Python Object-Oriented Programming

Introduction: Python Object-Oriented Programming

Python is a versatile and powerful programming language that supports various programming paradigms. One of the most prominent paradigms in Python is Object-Oriented Programming (OOP). OOP allows developers to structure their code using objects, classes, and the principles of encapsulation, inheritance, and polymorphism. This article will provide an in-depth explanation of Python Object-Oriented Programming and demonstrate its implementation through a detailed example.

Understanding Python Object-Oriented Programming

Object-Oriented Programming is a programming paradigm that revolves around the concept of objects. Objects are instances of classes, which act as blueprints or templates defining the attributes and behaviors of objects. In Python, almost everything is an object, including built-in types like integers, strings, and lists.

Classes and Objects A class is a user-defined blueprint or prototype that defines the attributes and methods of an object. It encapsulates related data and functions into a single unit. To create an object from a class, you instantiate it, which means you create an instance of the class. Each object created from a class is independent and has its own set of attributes and methods.


Encapsulation is a fundamental principle of OOP that allows data hiding and protects the internal state of an object. It involves bundling the attributes and methods of a class together and controlling access to them. By defining access modifiers like public, private, and protected, we can determine which attributes and methods can be accessed from outside the class.

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Inheritance is a mechanism in which a class inherits the properties (attributes and methods) of another class. The class that is inherited from is called the superclass or base class, while the class that inherits is called the subclass or derived class. Inheritance promotes code reuse and allows for the creation of specialized classes that inherit and extend the functionality of the base class.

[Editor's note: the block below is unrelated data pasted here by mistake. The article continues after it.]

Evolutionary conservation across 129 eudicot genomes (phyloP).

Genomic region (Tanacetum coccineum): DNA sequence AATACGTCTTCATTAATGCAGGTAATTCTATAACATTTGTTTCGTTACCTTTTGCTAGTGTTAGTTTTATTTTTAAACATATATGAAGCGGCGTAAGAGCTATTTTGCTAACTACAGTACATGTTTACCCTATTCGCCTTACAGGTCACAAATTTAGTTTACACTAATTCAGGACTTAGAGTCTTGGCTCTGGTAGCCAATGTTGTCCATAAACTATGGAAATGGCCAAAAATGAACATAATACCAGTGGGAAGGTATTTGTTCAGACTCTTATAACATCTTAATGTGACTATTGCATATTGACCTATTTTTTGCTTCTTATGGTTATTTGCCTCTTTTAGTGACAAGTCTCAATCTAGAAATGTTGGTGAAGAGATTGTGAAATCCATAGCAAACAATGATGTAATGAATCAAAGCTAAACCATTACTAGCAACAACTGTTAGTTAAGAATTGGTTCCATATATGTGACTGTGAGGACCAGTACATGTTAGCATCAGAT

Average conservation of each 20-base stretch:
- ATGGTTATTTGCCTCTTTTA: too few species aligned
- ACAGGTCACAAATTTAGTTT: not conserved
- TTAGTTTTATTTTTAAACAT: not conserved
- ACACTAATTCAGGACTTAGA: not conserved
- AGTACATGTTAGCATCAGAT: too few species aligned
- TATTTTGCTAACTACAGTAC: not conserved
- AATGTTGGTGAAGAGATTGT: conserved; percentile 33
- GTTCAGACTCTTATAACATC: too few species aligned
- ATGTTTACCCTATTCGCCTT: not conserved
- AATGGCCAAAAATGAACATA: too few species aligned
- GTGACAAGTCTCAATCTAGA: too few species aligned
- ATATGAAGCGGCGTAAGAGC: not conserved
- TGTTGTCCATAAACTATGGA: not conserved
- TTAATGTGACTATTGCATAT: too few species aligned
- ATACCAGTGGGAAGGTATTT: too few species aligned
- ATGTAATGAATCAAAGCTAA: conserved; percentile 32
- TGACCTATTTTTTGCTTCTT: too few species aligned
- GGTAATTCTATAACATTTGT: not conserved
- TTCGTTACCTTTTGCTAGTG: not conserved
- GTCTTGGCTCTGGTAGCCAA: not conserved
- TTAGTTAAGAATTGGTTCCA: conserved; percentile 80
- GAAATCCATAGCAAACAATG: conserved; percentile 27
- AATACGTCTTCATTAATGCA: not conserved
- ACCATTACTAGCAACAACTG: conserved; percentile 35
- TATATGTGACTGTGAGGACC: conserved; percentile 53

Polymorphism is the ability of an object to take on many forms. It allows objects of different classes to be treated as objects of a common superclass. Polymorphism enables flexibility and code extensibility by providing the ability to use objects interchangeably, as long as they adhere to the common interface or superclass.

Example: Building a Bank System

To illustrate Python Object-Oriented Programming, let’s create a simple bank system with classes for customers and accounts.

class Customer:
    def __init__(self, name, address): = name
        self.address = address

    def display_info(self):
        print(f"Customer: {}\nAddress: {self.address}")

class Account:
    def __init__(self, account_number, balance, customer):
        self.account_number = account_number
        self.balance = balance
        self.customer = customer

    def deposit(self, amount):
        self.balance += amount

    def withdraw(self, amount):
        if amount <= self.balance:
            self.balance -= amount
            print("Insufficient balance.")

    def display_info(self):
        print(f"Account Number: {self.account_number}\nBalance: {self.balance}")

In this example, we have two classes: Customer and Account. The Customer class represents bank customers and stores their name and address. The Account class represents bank accounts and includes attributes for the account number, balance, and the associated customer.

The Customer class has an __init__ method to initialize the name and address, as well as a display_info method to print the customer’s information.

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The Account class has an __init__ method to initialize the account details, a deposit method to add funds to the account, a withdraw method to deduct funds (if the balance allows), and a display_info method to print the account information along with the associated customer’s details.

Let’s create instances of these classes and interact with them:

customer = Customer("John Doe", "123 Main Street")
account = Account("123456789", 1000, customer)



In this code, we create a Customer instance called customer and an Account instance called account. We pass the customer object as an argument when creating the account object.

We then perform a deposit of 500 and a withdrawal of 200 on the account object. Finally, we call the display_info method on the account object to print its information, including the associated customer’s details.

Python’s support for Object-Oriented Programming allows developers to create modular, reusable, and organized code by utilizing classes, objects, encapsulation, inheritance, and polymorphism. By adopting OOP principles, you can enhance code maintainability, promote code reusability, and improve overall software design. Understanding and leveraging Python Object-Oriented Programming is an essential skill for building complex and scalable applications.

Remember, this article only scratches the surface of Python OOP. Further exploration can include advanced topics such as class inheritance hierarchies, abstract classes, interfaces, and design patterns.

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